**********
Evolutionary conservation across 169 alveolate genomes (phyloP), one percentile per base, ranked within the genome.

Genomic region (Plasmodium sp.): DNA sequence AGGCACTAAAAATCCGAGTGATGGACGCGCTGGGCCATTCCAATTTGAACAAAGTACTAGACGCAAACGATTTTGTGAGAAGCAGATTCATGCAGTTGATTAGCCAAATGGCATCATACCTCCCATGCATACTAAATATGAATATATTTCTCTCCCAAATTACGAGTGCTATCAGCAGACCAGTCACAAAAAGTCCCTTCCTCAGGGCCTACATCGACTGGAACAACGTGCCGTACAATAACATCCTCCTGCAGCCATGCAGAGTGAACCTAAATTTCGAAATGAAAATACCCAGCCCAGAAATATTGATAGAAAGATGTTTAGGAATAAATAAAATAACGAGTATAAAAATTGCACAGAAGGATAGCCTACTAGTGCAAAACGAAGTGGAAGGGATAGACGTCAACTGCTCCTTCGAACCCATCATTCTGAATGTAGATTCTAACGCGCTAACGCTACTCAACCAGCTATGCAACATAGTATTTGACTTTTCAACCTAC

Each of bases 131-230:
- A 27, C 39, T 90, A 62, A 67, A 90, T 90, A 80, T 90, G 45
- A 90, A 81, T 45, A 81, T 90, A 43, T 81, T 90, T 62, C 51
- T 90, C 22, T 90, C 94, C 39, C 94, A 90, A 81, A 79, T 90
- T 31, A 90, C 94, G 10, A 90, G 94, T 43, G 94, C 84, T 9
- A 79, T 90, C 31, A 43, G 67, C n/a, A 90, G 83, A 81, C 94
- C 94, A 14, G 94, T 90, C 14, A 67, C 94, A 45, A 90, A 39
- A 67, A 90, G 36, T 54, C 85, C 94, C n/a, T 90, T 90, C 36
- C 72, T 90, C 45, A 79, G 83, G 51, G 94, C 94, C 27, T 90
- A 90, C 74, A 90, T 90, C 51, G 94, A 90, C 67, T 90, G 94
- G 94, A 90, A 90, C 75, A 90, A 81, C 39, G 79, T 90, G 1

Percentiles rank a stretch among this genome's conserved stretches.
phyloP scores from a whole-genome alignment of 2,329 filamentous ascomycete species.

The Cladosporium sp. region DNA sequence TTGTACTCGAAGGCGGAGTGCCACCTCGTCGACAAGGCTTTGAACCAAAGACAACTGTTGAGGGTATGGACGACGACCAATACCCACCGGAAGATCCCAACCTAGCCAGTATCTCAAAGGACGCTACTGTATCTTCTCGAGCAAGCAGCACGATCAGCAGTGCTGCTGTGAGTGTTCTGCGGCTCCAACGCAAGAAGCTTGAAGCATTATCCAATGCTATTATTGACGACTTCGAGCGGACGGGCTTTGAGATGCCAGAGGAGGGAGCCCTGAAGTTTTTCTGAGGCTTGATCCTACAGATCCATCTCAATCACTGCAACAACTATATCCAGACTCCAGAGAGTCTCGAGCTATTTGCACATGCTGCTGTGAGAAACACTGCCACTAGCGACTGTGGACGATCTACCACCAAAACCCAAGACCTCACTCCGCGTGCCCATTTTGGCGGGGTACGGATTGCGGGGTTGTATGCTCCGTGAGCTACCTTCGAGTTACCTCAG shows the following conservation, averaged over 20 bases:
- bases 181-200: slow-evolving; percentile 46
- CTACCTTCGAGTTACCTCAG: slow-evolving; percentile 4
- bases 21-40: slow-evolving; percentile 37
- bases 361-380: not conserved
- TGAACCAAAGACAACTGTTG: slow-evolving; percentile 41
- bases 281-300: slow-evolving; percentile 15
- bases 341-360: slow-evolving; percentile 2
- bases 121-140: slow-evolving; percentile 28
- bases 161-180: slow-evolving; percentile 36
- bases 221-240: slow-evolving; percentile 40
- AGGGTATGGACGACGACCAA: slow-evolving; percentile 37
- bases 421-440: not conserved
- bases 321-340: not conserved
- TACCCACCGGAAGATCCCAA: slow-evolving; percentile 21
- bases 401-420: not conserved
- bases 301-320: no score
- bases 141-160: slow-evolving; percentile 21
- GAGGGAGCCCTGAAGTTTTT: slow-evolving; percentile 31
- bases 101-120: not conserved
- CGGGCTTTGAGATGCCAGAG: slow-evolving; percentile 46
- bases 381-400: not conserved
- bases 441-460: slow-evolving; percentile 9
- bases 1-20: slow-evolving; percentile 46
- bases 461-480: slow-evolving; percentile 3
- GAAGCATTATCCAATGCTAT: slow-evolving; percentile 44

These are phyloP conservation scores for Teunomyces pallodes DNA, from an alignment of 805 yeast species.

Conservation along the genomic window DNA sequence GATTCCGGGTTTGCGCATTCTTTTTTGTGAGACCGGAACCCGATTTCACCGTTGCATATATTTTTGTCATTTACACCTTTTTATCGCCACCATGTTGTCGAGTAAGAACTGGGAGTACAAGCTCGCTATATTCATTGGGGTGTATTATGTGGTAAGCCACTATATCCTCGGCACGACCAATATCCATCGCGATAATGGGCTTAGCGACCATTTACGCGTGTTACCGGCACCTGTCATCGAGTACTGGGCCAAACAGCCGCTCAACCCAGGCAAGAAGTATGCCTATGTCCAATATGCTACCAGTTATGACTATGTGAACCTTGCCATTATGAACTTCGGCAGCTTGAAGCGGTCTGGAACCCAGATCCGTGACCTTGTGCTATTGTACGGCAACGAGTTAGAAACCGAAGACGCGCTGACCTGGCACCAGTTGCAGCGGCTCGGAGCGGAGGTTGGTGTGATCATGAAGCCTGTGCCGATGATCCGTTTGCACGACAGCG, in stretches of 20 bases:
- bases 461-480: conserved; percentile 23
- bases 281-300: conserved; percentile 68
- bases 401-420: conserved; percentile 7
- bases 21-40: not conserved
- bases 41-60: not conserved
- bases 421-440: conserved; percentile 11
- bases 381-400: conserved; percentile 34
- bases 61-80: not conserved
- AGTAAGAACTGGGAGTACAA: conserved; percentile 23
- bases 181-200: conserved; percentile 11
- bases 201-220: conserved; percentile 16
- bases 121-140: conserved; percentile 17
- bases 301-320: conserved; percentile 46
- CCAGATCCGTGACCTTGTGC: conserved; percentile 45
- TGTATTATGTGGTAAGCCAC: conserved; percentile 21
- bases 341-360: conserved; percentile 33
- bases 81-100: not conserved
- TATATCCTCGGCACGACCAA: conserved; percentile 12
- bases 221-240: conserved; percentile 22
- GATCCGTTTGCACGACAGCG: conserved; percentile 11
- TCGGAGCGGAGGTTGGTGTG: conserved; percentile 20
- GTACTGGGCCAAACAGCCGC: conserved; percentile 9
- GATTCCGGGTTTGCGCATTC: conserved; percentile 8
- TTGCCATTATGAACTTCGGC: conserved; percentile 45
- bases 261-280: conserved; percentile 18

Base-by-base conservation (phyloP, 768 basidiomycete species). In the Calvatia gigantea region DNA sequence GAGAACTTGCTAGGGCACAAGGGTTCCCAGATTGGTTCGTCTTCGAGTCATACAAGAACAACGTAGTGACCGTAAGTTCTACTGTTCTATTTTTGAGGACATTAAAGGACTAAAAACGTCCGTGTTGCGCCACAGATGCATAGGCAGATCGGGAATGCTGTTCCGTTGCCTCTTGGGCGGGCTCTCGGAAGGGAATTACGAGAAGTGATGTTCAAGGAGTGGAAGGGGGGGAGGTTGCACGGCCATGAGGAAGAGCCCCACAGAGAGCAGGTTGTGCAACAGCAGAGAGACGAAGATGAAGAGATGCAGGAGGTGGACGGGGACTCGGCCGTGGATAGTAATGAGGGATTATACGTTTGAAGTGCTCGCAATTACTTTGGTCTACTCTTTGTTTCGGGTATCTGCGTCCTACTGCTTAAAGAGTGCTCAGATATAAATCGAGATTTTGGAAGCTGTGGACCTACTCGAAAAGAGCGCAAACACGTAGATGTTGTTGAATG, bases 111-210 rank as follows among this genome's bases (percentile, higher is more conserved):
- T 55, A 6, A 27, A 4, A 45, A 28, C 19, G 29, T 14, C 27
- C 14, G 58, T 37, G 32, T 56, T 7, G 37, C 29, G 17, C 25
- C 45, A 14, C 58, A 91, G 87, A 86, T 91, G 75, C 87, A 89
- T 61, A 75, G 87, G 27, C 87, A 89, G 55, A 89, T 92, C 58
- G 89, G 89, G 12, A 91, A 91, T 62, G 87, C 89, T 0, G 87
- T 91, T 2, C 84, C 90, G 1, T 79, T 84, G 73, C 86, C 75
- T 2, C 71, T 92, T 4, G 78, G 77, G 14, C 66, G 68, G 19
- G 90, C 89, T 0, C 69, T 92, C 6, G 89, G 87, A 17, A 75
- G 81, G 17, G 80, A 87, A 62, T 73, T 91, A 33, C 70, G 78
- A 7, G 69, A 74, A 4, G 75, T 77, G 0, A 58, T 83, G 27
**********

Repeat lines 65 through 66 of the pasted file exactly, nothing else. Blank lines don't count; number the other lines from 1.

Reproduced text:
- GTACTGGGCCAAACAGCCGC: conserved; percentile 9
- GATTCCGGGTTTGCGCATTC: conserved; percentile 8